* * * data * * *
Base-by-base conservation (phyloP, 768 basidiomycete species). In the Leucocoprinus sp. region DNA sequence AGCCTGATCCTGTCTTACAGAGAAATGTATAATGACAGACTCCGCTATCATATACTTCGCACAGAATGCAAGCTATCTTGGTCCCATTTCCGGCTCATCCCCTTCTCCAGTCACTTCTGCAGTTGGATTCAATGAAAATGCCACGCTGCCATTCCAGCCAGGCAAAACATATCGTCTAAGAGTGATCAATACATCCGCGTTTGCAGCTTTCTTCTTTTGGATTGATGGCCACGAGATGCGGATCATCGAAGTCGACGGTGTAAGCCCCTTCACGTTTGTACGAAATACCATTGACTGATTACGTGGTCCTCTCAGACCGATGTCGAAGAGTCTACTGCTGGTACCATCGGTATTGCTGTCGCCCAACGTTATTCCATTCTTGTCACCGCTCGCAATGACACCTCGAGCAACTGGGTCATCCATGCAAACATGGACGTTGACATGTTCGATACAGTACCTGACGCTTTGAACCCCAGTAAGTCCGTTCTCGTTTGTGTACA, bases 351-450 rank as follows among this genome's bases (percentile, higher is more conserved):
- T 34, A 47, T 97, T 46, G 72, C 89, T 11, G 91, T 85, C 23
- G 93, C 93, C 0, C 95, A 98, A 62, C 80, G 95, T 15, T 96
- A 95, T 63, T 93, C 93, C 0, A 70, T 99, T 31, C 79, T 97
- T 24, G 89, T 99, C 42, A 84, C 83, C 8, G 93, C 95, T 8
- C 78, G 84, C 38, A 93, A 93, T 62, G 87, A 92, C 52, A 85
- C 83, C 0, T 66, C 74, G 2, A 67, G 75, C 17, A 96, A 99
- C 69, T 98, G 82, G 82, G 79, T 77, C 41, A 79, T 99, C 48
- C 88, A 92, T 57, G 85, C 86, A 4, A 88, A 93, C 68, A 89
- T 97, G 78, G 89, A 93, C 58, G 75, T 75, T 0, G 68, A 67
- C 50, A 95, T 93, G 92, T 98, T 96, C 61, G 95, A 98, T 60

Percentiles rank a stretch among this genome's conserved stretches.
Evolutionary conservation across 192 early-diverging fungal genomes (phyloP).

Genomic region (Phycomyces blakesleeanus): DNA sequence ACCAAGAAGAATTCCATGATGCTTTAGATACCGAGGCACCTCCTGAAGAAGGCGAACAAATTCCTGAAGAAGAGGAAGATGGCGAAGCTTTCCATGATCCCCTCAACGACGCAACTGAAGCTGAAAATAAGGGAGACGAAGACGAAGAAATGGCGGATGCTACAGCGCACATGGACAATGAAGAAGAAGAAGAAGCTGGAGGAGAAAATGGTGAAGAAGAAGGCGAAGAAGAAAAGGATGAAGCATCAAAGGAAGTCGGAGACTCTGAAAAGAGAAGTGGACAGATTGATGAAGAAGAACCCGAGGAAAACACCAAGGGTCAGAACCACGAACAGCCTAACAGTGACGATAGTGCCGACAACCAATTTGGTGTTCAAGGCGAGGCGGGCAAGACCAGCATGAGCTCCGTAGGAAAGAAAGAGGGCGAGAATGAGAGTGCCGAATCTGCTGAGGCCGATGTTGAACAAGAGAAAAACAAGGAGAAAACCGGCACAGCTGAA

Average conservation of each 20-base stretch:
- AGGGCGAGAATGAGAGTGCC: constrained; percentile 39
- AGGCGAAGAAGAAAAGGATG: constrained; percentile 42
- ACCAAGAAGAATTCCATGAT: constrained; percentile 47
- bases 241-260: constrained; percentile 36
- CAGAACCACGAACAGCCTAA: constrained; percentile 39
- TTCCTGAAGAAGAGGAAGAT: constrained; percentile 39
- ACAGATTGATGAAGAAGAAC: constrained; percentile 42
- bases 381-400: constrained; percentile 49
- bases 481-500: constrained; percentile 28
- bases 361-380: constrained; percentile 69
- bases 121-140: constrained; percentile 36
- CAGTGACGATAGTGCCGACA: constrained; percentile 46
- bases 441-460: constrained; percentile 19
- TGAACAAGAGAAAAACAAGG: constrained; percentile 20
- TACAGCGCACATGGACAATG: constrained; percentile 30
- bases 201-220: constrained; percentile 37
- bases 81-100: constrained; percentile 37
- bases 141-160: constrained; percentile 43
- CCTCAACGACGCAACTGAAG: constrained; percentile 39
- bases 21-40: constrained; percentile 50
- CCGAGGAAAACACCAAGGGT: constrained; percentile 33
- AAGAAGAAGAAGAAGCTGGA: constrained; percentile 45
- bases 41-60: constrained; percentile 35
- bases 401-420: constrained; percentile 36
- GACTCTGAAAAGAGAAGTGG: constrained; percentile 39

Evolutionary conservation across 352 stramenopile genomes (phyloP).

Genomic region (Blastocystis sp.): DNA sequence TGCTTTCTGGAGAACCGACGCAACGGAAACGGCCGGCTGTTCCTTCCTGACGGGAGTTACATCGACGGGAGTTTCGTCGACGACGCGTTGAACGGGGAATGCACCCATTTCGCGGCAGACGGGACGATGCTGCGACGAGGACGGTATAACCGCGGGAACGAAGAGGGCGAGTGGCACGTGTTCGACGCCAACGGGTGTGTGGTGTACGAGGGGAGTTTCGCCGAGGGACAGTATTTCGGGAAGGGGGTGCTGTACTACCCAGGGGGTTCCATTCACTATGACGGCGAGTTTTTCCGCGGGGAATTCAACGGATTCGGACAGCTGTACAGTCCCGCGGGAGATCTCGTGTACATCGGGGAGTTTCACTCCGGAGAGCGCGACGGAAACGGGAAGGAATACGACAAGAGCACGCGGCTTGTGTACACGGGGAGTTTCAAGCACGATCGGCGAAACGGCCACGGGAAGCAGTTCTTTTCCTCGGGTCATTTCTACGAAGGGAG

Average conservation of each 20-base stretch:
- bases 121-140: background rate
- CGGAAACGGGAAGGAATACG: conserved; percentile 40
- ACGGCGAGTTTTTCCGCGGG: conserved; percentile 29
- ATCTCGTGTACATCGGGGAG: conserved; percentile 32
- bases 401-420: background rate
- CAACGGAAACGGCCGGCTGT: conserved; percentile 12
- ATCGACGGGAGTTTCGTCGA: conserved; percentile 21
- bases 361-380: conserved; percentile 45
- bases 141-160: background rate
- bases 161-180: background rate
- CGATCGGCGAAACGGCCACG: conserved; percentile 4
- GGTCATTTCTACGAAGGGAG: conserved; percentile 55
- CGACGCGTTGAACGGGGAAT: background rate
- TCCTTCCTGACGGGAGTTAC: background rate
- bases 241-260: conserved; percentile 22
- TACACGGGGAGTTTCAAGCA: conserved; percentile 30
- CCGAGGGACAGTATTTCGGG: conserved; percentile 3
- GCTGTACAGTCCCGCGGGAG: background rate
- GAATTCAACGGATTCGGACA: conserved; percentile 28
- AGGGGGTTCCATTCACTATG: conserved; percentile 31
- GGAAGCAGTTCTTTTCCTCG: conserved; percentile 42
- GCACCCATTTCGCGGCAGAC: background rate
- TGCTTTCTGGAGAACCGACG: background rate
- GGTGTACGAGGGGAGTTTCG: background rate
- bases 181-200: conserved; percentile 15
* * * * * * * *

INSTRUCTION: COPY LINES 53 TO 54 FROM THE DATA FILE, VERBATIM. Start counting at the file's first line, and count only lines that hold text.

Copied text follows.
- bases 161-180: background rate
- CGATCGGCGAAACGGCCACG: conserved; percentile 4